stluciatimes, caribbean, caribbeannews, stlucia, saintlucia, stlucianews, saintlucianews, stluciatimesnews, saintluciatimes, stlucianewsonline, saintlucianewsonline, st lucia news online, stlucia news online, loop news, loopnewsbarbados

UN Wants Countries To Make Road Safety A Political Priority


The United Nations has launched a new global road safety campaign, with an official from the organisation lamenting the priority most countries give to the issue.

The campaign follows a General Assembly resolution to improve road safety worldwide.

The resolution urges member states to ensure that road safety becomes a “political priority.”

“Road safety is not high enough on the political agenda in most countries. While we know the remedies to road crashes, action is lagging behind,” said Jean Todt, UN Special Envoy for Road Safety.

“While we know the remedies to road crashes, action is lagging behind,” Todt declared.

The UN road safety campaign aims to improve traffic safety and create inclusive, safe, and sustainable streets.

Under the motto #MakeASafetyStatement, the UN road safety campaign will also amplify the core messages of the New Decade of Action for Road Safety, which aims to halve the number of road-related victims by 2030.

The campaign will start in New York and run through 2025, reaching approximately 1,000 cities in more than 80 countries through billboards, social media, and other platforms.

Thus far, 14 celebrities have pledged their support, including tennis legend Novak Djokovic, Oscar-winning actress and UNDP Goodwill Ambassador Michelle Yeoh, and supermodel Naomi Campbell.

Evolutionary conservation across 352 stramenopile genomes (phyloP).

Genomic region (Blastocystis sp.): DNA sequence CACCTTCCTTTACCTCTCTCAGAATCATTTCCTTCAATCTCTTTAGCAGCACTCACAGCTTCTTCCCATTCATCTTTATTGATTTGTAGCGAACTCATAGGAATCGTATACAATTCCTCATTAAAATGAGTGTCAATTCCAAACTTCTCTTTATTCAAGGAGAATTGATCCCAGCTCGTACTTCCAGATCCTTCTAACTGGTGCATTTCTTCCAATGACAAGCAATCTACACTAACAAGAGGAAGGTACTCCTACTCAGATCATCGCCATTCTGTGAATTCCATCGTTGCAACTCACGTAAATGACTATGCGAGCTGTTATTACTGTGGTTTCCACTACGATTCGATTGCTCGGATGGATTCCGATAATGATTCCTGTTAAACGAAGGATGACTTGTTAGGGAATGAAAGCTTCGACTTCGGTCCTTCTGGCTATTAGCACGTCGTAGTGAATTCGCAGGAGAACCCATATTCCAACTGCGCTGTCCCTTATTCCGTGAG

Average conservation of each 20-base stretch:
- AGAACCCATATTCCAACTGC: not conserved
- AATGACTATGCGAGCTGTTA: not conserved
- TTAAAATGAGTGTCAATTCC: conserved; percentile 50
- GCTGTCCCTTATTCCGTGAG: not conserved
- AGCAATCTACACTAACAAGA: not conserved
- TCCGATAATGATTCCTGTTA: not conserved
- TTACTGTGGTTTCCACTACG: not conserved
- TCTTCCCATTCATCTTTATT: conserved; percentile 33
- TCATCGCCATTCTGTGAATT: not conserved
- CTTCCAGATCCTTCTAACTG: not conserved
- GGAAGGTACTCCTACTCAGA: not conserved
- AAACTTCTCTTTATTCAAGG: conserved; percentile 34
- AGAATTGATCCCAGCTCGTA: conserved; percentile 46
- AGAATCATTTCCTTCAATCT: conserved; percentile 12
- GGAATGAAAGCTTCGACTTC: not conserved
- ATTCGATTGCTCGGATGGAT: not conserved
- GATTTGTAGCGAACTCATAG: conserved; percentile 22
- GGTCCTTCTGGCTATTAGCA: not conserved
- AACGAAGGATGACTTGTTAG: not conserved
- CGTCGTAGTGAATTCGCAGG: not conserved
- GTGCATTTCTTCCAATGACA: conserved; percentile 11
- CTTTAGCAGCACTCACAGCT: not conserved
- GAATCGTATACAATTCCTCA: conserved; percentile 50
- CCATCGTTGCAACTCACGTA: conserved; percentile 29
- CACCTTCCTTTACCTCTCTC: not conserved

Each contributed their statement, such as “I drive slow” or “I don’t drive under the influence.”

At a press briefing at UN Headquarters in New York highlighted that road accidents are the “number one killer” for individuals aged 5 to 29, with the vast majority in low- and middle-income countries.

It noted that each year, 1.2 million people die on the road, and a further 40 to 50 million are injured, many seriously.

The UN has called on member states to consider adopting comprehensive legislation on key risk factors.

Those factors include the non-use of seat belts, child restraints, helmets, drinking and driving, and speeding.

Any third-party or user posts, comments, replies, and third-party entries published on the St. Lucia Times website ( in no way convey the thoughts, sentiments or intents of St. Lucia Times, the author of any said article or post, the website, or the business. St. Lucia Times is not responsible or liable for, and does not endorse, any comments or replies posted by users and third parties, and especially the content therein and whether it is accurate. St. Lucia Times reserves the right to remove, screen, edit, or reinstate content posted by third parties on this website or any other online platform owned by St. Lucia Times (this includes the said user posts, comments, replies, and third-party entries) at our sole discretion for any reason or no reason, and without notice to you, or any user. For example, we may remove a comment or reply if we believe it violates any part of the St. Lucia Criminal Code, particularly section 313 which pertains to the offence of Libel. Except as required by law, we have no obligation to retain or provide you with copies of any content you as a user may post, or any other post or reply made by any third-party on this website or any other online platform owned by St. Lucia Times. All third-parties and users agree that this is a public forum, and we do not guarantee any confidentiality with respect to any content you as a user may post, or any other post or reply made by any third-party on this website. Any posts made and information disclosed by you is at your own risk.